On the glacier we move slowly, enveloped in the whiteout. In the first few hours we meet some other ski mountaineers, then nothing more. No tracks. We get off course twice and, between fresh snow and treacherous covered crevasses, we lose a lot of time getting back on track — difficulties that will soon seem relative to us. Indeed, when we face the ascent of the Couloir du Chardonnet we understand the challenges we’re about to take on. The insufficient snow and steep rocks force us to improvise the ascent. We also know that once we cross the saddle, there’s no going back. Should we risk it anyway? To go or not to go. A difficult decision that scares us in some way. We know what we’re getting into, what can go wrong. Then we go.
Steep sections, with climbs on rocks, alternate with sections of rotten snow; moments of total whiteout blend into others where the sun lights our path.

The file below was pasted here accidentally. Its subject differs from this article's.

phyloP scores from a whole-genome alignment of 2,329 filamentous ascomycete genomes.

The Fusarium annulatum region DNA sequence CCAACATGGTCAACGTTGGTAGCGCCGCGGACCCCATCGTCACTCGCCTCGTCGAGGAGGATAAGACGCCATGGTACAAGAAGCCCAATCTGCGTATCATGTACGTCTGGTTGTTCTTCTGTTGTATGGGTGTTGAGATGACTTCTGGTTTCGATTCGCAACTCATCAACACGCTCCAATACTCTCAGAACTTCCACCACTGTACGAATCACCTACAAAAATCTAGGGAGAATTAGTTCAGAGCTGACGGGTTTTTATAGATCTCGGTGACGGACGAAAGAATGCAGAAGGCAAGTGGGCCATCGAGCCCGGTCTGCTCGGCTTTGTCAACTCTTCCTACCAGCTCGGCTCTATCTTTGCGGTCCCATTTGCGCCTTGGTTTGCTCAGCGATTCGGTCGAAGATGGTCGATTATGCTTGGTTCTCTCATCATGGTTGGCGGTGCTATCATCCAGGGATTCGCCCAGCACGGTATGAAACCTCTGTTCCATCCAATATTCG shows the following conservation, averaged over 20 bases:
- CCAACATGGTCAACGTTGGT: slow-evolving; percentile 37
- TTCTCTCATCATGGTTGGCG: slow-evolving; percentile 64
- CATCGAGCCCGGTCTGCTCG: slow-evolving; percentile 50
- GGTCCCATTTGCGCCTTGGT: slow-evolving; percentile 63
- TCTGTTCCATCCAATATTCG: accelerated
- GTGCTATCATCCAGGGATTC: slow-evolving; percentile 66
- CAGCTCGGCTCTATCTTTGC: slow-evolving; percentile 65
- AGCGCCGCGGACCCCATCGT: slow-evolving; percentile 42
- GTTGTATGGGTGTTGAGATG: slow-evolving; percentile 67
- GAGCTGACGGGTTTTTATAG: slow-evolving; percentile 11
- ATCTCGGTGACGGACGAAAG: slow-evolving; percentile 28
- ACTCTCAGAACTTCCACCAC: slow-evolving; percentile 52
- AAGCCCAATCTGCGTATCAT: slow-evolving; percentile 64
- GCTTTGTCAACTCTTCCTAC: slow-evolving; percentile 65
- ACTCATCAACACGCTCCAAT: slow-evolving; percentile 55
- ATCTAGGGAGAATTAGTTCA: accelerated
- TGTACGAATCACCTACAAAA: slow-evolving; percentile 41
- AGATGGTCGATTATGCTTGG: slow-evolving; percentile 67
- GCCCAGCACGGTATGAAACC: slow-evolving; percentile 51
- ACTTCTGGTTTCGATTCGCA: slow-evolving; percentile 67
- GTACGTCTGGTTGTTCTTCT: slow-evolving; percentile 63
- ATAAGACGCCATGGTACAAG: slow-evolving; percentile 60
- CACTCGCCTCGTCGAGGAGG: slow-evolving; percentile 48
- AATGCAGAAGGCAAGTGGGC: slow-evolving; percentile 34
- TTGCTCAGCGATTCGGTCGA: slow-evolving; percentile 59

Throughout the entire first day, the terrain offers no respite. Steep descents, often bad snow conditions. And another large crevasse, which strains our nerves. Beyond it, we have time to rest and think, to gaze out over the vast uncontaminated space of the glacier, with its steep slopes laden with fresh snow. The avalanche risk is definitely high.
"We have to get through the first day. Then it will get better.” We repeat it over and over, like a mantra, with every step. It’s now 7 p.m. — extremely late! We need to move quickly but carefully, paying attention to every potential danger. One step after another, without haste, despite having our hearts in our throats.
We finally reach the Cabane du Trient after nightfall, and the sky presents us with a magnificent panorama: a canopy of stars illuminates our last steps to the safety of the hut. I revel in an incredible feeling that makes up for all the day’s uncertainties.